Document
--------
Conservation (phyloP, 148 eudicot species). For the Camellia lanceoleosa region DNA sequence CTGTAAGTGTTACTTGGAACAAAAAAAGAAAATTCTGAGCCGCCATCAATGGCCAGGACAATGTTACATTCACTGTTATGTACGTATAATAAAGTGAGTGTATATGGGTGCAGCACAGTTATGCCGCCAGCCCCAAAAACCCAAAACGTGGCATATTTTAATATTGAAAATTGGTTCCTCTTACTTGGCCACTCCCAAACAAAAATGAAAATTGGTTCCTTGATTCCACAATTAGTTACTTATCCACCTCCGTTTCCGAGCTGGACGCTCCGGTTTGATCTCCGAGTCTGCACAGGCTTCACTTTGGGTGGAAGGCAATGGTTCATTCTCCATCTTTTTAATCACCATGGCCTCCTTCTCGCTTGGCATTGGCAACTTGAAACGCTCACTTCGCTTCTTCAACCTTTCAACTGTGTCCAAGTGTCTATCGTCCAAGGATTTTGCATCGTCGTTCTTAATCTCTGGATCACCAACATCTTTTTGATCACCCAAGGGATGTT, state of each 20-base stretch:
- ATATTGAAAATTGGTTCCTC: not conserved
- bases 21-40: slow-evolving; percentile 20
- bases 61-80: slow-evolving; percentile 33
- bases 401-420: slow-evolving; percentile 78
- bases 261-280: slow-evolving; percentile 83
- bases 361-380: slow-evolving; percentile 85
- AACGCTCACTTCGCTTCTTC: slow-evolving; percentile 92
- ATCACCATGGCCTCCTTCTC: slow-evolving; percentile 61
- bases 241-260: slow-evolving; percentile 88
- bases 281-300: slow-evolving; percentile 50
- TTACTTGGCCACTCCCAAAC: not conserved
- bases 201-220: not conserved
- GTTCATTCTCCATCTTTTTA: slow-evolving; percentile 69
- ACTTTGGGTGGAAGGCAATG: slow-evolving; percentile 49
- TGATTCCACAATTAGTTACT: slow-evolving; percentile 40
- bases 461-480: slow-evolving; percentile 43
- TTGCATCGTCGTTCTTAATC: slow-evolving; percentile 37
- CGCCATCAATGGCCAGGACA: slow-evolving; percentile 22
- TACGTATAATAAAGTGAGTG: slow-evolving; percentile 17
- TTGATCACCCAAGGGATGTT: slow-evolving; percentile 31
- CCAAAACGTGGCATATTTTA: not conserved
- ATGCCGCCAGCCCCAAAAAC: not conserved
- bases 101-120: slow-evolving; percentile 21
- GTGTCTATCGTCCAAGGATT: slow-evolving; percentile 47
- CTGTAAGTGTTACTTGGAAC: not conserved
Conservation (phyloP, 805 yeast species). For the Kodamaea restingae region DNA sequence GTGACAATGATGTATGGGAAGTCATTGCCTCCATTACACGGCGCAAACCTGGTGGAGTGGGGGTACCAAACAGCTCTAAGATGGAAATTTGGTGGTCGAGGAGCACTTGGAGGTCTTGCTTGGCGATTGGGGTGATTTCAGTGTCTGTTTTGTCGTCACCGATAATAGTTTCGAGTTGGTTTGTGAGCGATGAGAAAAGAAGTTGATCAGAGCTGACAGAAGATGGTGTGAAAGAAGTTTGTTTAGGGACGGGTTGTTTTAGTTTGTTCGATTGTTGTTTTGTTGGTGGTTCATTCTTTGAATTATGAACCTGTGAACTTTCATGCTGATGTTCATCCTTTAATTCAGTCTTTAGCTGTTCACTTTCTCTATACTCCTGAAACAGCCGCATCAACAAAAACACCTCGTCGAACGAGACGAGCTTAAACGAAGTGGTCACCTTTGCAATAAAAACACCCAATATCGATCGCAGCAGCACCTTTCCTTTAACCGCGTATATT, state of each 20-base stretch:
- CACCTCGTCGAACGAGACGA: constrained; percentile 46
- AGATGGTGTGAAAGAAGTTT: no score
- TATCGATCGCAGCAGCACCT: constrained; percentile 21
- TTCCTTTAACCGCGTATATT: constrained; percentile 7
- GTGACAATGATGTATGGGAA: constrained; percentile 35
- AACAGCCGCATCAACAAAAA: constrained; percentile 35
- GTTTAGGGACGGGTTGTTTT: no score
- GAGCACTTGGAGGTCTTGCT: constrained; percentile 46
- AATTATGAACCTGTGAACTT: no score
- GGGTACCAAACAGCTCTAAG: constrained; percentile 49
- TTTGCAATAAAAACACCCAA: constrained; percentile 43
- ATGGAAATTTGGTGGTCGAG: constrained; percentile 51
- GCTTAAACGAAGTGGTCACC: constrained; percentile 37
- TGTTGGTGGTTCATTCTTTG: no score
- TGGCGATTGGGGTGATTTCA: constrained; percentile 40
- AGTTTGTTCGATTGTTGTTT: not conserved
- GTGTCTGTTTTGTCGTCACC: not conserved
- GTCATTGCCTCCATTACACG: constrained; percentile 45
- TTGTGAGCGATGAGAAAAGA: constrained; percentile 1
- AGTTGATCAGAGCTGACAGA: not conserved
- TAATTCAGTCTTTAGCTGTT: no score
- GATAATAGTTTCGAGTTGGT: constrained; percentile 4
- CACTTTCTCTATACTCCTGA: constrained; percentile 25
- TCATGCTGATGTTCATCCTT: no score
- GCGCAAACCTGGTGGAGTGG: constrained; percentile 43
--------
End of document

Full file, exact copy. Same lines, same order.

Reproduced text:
Conservation (phyloP, 148 eudicot species). For the Camellia lanceoleosa region DNA sequence CTGTAAGTGTTACTTGGAACAAAAAAAGAAAATTCTGAGCCGCCATCAATGGCCAGGACAATGTTACATTCACTGTTATGTACGTATAATAAAGTGAGTGTATATGGGTGCAGCACAGTTATGCCGCCAGCCCCAAAAACCCAAAACGTGGCATATTTTAATATTGAAAATTGGTTCCTCTTACTTGGCCACTCCCAAACAAAAATGAAAATTGGTTCCTTGATTCCACAATTAGTTACTTATCCACCTCCGTTTCCGAGCTGGACGCTCCGGTTTGATCTCCGAGTCTGCACAGGCTTCACTTTGGGTGGAAGGCAATGGTTCATTCTCCATCTTTTTAATCACCATGGCCTCCTTCTCGCTTGGCATTGGCAACTTGAAACGCTCACTTCGCTTCTTCAACCTTTCAACTGTGTCCAAGTGTCTATCGTCCAAGGATTTTGCATCGTCGTTCTTAATCTCTGGATCACCAACATCTTTTTGATCACCCAAGGGATGTT, state of each 20-base stretch:
- ATATTGAAAATTGGTTCCTC: not conserved
- bases 21-40: slow-evolving; percentile 20
- bases 61-80: slow-evolving; percentile 33
- bases 401-420: slow-evolving; percentile 78
- bases 261-280: slow-evolving; percentile 83
- bases 361-380: slow-evolving; percentile 85
- AACGCTCACTTCGCTTCTTC: slow-evolving; percentile 92
- ATCACCATGGCCTCCTTCTC: slow-evolving; percentile 61
- bases 241-260: slow-evolving; percentile 88
- bases 281-300: slow-evolving; percentile 50
- TTACTTGGCCACTCCCAAAC: not conserved
- bases 201-220: not conserved
- GTTCATTCTCCATCTTTTTA: slow-evolving; percentile 69
- ACTTTGGGTGGAAGGCAATG: slow-evolving; percentile 49
- TGATTCCACAATTAGTTACT: slow-evolving; percentile 40
- bases 461-480: slow-evolving; percentile 43
- TTGCATCGTCGTTCTTAATC: slow-evolving; percentile 37
- CGCCATCAATGGCCAGGACA: slow-evolving; percentile 22
- TACGTATAATAAAGTGAGTG: slow-evolving; percentile 17
- TTGATCACCCAAGGGATGTT: slow-evolving; percentile 31
- CCAAAACGTGGCATATTTTA: not conserved
- ATGCCGCCAGCCCCAAAAAC: not conserved
- bases 101-120: slow-evolving; percentile 21
- GTGTCTATCGTCCAAGGATT: slow-evolving; percentile 47
- CTGTAAGTGTTACTTGGAAC: not conserved
Conservation (phyloP, 805 yeast species). For the Kodamaea restingae region DNA sequence GTGACAATGATGTATGGGAAGTCATTGCCTCCATTACACGGCGCAAACCTGGTGGAGTGGGGGTACCAAACAGCTCTAAGATGGAAATTTGGTGGTCGAGGAGCACTTGGAGGTCTTGCTTGGCGATTGGGGTGATTTCAGTGTCTGTTTTGTCGTCACCGATAATAGTTTCGAGTTGGTTTGTGAGCGATGAGAAAAGAAGTTGATCAGAGCTGACAGAAGATGGTGTGAAAGAAGTTTGTTTAGGGACGGGTTGTTTTAGTTTGTTCGATTGTTGTTTTGTTGGTGGTTCATTCTTTGAATTATGAACCTGTGAACTTTCATGCTGATGTTCATCCTTTAATTCAGTCTTTAGCTGTTCACTTTCTCTATACTCCTGAAACAGCCGCATCAACAAAAACACCTCGTCGAACGAGACGAGCTTAAACGAAGTGGTCACCTTTGCAATAAAAACACCCAATATCGATCGCAGCAGCACCTTTCCTTTAACCGCGTATATT, state of each 20-base stretch:
- CACCTCGTCGAACGAGACGA: constrained; percentile 46
- AGATGGTGTGAAAGAAGTTT: no score
- TATCGATCGCAGCAGCACCT: constrained; percentile 21
- TTCCTTTAACCGCGTATATT: constrained; percentile 7
- GTGACAATGATGTATGGGAA: constrained; percentile 35
- AACAGCCGCATCAACAAAAA: constrained; percentile 35
- GTTTAGGGACGGGTTGTTTT: no score
- GAGCACTTGGAGGTCTTGCT: constrained; percentile 46
- AATTATGAACCTGTGAACTT: no score
- GGGTACCAAACAGCTCTAAG: constrained; percentile 49
- TTTGCAATAAAAACACCCAA: constrained; percentile 43
- ATGGAAATTTGGTGGTCGAG: constrained; percentile 51
- GCTTAAACGAAGTGGTCACC: constrained; percentile 37
- TGTTGGTGGTTCATTCTTTG: no score
- TGGCGATTGGGGTGATTTCA: constrained; percentile 40
- AGTTTGTTCGATTGTTGTTT: not conserved
- GTGTCTGTTTTGTCGTCACC: not conserved
- GTCATTGCCTCCATTACACG: constrained; percentile 45
- TTGTGAGCGATGAGAAAAGA: constrained; percentile 1
- AGTTGATCAGAGCTGACAGA: not conserved
- TAATTCAGTCTTTAGCTGTT: no score
- GATAATAGTTTCGAGTTGGT: constrained; percentile 4
- CACTTTCTCTATACTCCTGA: constrained; percentile 25
- TCATGCTGATGTTCATCCTT: no score
- GCGCAAACCTGGTGGAGTGG: constrained; percentile 43